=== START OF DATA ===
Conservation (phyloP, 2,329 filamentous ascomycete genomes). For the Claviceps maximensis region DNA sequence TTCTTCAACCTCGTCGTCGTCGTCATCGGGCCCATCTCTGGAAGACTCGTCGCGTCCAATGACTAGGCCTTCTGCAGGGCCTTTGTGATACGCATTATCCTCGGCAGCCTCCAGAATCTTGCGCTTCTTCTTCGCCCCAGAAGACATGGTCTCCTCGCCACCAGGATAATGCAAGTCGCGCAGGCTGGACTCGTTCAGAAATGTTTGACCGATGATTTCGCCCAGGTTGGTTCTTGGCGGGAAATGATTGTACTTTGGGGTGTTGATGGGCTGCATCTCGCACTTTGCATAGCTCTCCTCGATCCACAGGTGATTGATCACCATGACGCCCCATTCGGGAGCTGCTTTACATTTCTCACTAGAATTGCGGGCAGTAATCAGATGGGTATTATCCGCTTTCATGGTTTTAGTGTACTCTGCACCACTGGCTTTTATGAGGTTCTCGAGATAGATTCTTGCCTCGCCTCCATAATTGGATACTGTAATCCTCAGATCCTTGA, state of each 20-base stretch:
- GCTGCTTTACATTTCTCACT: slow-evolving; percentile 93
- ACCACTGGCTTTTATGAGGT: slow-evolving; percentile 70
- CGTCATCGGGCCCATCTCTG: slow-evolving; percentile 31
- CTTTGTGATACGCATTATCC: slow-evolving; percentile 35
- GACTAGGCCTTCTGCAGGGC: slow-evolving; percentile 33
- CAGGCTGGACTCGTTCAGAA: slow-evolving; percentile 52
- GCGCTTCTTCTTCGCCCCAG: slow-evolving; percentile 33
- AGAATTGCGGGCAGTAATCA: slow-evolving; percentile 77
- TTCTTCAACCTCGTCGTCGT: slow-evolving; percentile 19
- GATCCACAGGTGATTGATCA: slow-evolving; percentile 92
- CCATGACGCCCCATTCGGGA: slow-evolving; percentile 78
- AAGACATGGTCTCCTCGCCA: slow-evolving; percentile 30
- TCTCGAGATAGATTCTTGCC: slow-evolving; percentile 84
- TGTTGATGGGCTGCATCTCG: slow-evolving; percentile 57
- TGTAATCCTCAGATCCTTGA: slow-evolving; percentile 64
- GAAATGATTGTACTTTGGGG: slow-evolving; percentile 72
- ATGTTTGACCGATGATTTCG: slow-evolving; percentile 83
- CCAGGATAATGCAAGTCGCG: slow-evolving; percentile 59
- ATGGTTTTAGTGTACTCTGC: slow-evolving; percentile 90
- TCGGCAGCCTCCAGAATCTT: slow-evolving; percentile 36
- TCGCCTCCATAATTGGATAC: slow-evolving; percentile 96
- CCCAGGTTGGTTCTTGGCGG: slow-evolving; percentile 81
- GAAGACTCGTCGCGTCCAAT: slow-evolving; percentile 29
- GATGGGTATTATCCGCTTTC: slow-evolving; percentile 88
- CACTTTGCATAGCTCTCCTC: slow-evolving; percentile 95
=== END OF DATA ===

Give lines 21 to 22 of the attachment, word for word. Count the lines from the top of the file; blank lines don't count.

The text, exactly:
- TCGGCAGCCTCCAGAATCTT: slow-evolving; percentile 36
- TCGCCTCCATAATTGGATAC: slow-evolving; percentile 96